The Federal Trade Commission has all but signed on the dotted line in a settlement regarding Facebook's privacy settings. In late 2009, Facebook changed users' default settings to public for name, picture, city, gender, and friends list. Privacy advocates cried foul and asked the FTC to investigate.
Under the terms being discussed, the agreement would require Facebook to submit to independent privacy audits for 20 years, the people familiar with the matter said.
This ruling is similar to the one handed to Google over privacy concerns with Buzz. The difference is that Google just announced that it's shutting down Buzz, so there won't be much to monitor. With Facebook's 800,000 million plus users, there's going to be a whole lot more to look at.
Excerpt from the play "FTC Social Network Monitoring Guys"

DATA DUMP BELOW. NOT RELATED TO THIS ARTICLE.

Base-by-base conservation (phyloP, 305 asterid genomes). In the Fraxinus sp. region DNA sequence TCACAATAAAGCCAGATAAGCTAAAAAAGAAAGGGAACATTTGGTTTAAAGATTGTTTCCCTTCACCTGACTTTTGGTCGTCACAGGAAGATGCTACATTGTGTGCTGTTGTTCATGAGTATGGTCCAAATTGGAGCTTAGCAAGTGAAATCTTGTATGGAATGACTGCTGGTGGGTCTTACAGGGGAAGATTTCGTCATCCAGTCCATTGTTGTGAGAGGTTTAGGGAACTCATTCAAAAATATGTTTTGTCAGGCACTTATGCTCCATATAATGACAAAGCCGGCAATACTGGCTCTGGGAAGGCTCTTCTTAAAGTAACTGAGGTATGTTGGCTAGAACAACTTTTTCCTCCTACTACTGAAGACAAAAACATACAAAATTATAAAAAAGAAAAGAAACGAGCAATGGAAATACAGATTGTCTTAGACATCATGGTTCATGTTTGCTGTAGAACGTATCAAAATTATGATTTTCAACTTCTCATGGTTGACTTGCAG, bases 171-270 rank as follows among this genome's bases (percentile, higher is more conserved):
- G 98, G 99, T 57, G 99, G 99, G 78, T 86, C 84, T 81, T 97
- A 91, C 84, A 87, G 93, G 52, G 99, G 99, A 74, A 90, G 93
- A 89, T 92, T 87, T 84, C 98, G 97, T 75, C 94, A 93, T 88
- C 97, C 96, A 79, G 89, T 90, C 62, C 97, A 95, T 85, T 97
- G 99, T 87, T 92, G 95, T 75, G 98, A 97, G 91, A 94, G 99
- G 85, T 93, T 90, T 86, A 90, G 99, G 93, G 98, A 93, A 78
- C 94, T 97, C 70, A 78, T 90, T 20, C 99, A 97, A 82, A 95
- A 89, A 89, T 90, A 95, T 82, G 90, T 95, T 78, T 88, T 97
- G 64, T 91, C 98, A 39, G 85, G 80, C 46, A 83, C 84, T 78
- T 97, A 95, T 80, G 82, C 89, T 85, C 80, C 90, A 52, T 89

(Friday afternoon at the office. 3:00 p.m.)
GOOGLE GUY: Well, I'm gonna head out early. The wife and I are taking the kids to the Poconos this weekend. I might be in a little late on Monday too, but I'll, you know, "monitor" the action remotely. Have a good weekend.
FACEBOOK GUY: (perspiring, pale and shaking from too much coffee) Yeah, ok. Tell the missus "hello" for me. I might take a few minutes to run to the vending machine for a Chick-O-Stick and Mountain Dew, but I have a little bit of a backlog to catch up on. I guess I'll see you Monday.